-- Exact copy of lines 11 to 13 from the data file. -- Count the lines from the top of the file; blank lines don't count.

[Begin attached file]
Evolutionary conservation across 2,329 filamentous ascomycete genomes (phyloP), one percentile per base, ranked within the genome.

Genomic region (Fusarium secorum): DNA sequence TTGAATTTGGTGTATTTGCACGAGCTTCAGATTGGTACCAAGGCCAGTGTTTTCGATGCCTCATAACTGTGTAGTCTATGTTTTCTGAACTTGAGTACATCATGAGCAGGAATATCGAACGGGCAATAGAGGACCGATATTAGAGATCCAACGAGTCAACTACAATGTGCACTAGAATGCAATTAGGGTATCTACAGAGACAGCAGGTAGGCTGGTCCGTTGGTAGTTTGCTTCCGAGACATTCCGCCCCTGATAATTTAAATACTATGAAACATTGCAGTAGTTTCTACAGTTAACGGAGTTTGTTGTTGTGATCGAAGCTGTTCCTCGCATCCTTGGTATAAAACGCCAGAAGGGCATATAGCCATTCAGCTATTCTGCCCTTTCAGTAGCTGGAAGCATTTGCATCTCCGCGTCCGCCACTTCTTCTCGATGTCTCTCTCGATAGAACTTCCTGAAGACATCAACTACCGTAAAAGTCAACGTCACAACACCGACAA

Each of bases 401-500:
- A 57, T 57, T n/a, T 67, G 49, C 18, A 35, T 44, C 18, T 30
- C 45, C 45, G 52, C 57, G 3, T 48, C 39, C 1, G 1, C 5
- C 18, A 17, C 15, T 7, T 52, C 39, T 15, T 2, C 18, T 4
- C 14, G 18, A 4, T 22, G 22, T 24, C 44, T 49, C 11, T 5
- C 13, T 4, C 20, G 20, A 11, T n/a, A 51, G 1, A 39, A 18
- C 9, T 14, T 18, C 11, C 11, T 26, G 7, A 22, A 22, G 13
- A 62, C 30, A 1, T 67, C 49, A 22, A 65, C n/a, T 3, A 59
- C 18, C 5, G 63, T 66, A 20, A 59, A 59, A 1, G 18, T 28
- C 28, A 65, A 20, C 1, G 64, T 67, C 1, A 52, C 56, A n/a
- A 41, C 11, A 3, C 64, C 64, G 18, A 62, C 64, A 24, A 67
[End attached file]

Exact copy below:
- C 18, C 5, G 63, T 66, A 20, A 59, A 59, A 1, G 18, T 28
- C 28, A 65, A 20, C 1, G 64, T 67, C 1, A 52, C 56, A n/a
- A 41, C 11, A 3, C 64, C 64, G 18, A 62, C 64, A 24, A 67